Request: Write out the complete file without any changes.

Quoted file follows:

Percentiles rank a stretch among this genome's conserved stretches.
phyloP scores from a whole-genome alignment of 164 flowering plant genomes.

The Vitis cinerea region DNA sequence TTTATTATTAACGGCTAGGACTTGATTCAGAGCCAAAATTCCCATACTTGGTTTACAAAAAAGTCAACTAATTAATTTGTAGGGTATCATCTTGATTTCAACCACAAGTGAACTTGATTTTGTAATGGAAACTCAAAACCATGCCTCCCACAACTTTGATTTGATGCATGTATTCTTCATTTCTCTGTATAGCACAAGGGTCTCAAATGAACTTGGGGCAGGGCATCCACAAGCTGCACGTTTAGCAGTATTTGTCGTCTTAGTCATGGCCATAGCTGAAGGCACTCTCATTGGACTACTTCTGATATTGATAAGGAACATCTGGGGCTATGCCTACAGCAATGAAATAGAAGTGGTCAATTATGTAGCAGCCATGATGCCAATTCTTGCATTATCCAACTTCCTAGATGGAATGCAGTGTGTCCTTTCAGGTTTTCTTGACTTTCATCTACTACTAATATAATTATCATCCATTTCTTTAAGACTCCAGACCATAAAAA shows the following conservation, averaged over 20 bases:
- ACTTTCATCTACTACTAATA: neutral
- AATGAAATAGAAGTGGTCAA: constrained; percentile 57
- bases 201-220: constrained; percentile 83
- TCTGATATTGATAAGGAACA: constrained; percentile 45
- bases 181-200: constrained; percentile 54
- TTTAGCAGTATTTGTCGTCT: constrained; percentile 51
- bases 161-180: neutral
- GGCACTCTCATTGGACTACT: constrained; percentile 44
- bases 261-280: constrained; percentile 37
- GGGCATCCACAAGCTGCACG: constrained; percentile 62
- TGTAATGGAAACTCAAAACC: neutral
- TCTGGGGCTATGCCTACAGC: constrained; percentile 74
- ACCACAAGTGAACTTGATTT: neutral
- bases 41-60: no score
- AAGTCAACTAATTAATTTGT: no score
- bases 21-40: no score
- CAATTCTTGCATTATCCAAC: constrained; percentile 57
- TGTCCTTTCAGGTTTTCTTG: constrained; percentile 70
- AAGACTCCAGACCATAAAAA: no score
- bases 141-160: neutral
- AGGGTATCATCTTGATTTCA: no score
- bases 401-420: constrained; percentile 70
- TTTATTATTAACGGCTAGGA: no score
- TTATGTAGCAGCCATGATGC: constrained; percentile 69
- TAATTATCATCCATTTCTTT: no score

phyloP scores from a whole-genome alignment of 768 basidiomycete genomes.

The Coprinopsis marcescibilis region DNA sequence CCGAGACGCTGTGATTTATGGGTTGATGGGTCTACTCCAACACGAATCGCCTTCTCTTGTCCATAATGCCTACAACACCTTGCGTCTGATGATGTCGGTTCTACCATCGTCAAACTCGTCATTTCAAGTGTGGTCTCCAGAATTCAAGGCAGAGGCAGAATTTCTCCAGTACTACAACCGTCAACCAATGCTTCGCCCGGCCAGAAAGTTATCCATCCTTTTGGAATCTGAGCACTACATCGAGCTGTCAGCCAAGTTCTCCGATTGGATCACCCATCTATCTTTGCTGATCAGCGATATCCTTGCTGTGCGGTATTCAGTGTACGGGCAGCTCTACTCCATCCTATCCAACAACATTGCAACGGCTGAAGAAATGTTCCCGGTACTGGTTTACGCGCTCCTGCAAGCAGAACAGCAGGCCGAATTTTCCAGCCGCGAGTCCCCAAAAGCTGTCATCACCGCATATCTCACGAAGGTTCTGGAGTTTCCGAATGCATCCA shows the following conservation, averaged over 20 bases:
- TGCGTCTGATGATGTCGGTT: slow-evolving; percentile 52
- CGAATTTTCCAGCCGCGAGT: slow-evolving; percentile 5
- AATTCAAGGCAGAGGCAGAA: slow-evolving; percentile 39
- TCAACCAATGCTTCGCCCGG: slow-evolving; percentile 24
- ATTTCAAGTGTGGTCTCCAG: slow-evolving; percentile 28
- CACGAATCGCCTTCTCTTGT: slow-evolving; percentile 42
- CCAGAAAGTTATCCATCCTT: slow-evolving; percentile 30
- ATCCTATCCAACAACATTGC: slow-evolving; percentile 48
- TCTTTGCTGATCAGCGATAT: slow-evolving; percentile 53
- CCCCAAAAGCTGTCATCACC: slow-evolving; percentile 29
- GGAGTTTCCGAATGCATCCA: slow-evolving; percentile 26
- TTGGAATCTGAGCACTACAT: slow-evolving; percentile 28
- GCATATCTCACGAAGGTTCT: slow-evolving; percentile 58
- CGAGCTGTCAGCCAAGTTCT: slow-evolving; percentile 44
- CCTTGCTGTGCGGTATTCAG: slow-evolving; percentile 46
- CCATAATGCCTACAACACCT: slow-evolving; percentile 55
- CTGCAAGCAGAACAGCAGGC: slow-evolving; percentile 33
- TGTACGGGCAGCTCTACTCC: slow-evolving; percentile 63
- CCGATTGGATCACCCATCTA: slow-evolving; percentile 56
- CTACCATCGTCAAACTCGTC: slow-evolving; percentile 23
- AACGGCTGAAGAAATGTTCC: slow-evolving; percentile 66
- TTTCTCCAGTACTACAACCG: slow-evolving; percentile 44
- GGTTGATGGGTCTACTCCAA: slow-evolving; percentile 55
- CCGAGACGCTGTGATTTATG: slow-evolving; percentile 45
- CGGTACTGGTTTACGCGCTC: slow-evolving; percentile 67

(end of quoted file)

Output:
Percentiles rank a stretch among this genome's conserved stretches.
phyloP scores from a whole-genome alignment of 164 flowering plant genomes.

The Vitis cinerea region DNA sequence TTTATTATTAACGGCTAGGACTTGATTCAGAGCCAAAATTCCCATACTTGGTTTACAAAAAAGTCAACTAATTAATTTGTAGGGTATCATCTTGATTTCAACCACAAGTGAACTTGATTTTGTAATGGAAACTCAAAACCATGCCTCCCACAACTTTGATTTGATGCATGTATTCTTCATTTCTCTGTATAGCACAAGGGTCTCAAATGAACTTGGGGCAGGGCATCCACAAGCTGCACGTTTAGCAGTATTTGTCGTCTTAGTCATGGCCATAGCTGAAGGCACTCTCATTGGACTACTTCTGATATTGATAAGGAACATCTGGGGCTATGCCTACAGCAATGAAATAGAAGTGGTCAATTATGTAGCAGCCATGATGCCAATTCTTGCATTATCCAACTTCCTAGATGGAATGCAGTGTGTCCTTTCAGGTTTTCTTGACTTTCATCTACTACTAATATAATTATCATCCATTTCTTTAAGACTCCAGACCATAAAAA shows the following conservation, averaged over 20 bases:
- ACTTTCATCTACTACTAATA: neutral
- AATGAAATAGAAGTGGTCAA: constrained; percentile 57
- bases 201-220: constrained; percentile 83
- TCTGATATTGATAAGGAACA: constrained; percentile 45
- bases 181-200: constrained; percentile 54
- TTTAGCAGTATTTGTCGTCT: constrained; percentile 51
- bases 161-180: neutral
- GGCACTCTCATTGGACTACT: constrained; percentile 44
- bases 261-280: constrained; percentile 37
- GGGCATCCACAAGCTGCACG: constrained; percentile 62
- TGTAATGGAAACTCAAAACC: neutral
- TCTGGGGCTATGCCTACAGC: constrained; percentile 74
- ACCACAAGTGAACTTGATTT: neutral
- bases 41-60: no score
- AAGTCAACTAATTAATTTGT: no score
- bases 21-40: no score
- CAATTCTTGCATTATCCAAC: constrained; percentile 57
- TGTCCTTTCAGGTTTTCTTG: constrained; percentile 70
- AAGACTCCAGACCATAAAAA: no score
- bases 141-160: neutral
- AGGGTATCATCTTGATTTCA: no score
- bases 401-420: constrained; percentile 70
- TTTATTATTAACGGCTAGGA: no score
- TTATGTAGCAGCCATGATGC: constrained; percentile 69
- TAATTATCATCCATTTCTTT: no score

phyloP scores from a whole-genome alignment of 768 basidiomycete genomes.

The Coprinopsis marcescibilis region DNA sequence CCGAGACGCTGTGATTTATGGGTTGATGGGTCTACTCCAACACGAATCGCCTTCTCTTGTCCATAATGCCTACAACACCTTGCGTCTGATGATGTCGGTTCTACCATCGTCAAACTCGTCATTTCAAGTGTGGTCTCCAGAATTCAAGGCAGAGGCAGAATTTCTCCAGTACTACAACCGTCAACCAATGCTTCGCCCGGCCAGAAAGTTATCCATCCTTTTGGAATCTGAGCACTACATCGAGCTGTCAGCCAAGTTCTCCGATTGGATCACCCATCTATCTTTGCTGATCAGCGATATCCTTGCTGTGCGGTATTCAGTGTACGGGCAGCTCTACTCCATCCTATCCAACAACATTGCAACGGCTGAAGAAATGTTCCCGGTACTGGTTTACGCGCTCCTGCAAGCAGAACAGCAGGCCGAATTTTCCAGCCGCGAGTCCCCAAAAGCTGTCATCACCGCATATCTCACGAAGGTTCTGGAGTTTCCGAATGCATCCA shows the following conservation, averaged over 20 bases:
- TGCGTCTGATGATGTCGGTT: slow-evolving; percentile 52
- CGAATTTTCCAGCCGCGAGT: slow-evolving; percentile 5
- AATTCAAGGCAGAGGCAGAA: slow-evolving; percentile 39
- TCAACCAATGCTTCGCCCGG: slow-evolving; percentile 24
- ATTTCAAGTGTGGTCTCCAG: slow-evolving; percentile 28
- CACGAATCGCCTTCTCTTGT: slow-evolving; percentile 42
- CCAGAAAGTTATCCATCCTT: slow-evolving; percentile 30
- ATCCTATCCAACAACATTGC: slow-evolving; percentile 48
- TCTTTGCTGATCAGCGATAT: slow-evolving; percentile 53
- CCCCAAAAGCTGTCATCACC: slow-evolving; percentile 29
- GGAGTTTCCGAATGCATCCA: slow-evolving; percentile 26
- TTGGAATCTGAGCACTACAT: slow-evolving; percentile 28
- GCATATCTCACGAAGGTTCT: slow-evolving; percentile 58
- CGAGCTGTCAGCCAAGTTCT: slow-evolving; percentile 44
- CCTTGCTGTGCGGTATTCAG: slow-evolving; percentile 46
- CCATAATGCCTACAACACCT: slow-evolving; percentile 55
- CTGCAAGCAGAACAGCAGGC: slow-evolving; percentile 33
- TGTACGGGCAGCTCTACTCC: slow-evolving; percentile 63
- CCGATTGGATCACCCATCTA: slow-evolving; percentile 56
- CTACCATCGTCAAACTCGTC: slow-evolving; percentile 23
- AACGGCTGAAGAAATGTTCC: slow-evolving; percentile 66
- TTTCTCCAGTACTACAACCG: slow-evolving; percentile 44
- GGTTGATGGGTCTACTCCAA: slow-evolving; percentile 55
- CCGAGACGCTGTGATTTATG: slow-evolving; percentile 45
- CGGTACTGGTTTACGCGCTC: slow-evolving; percentile 67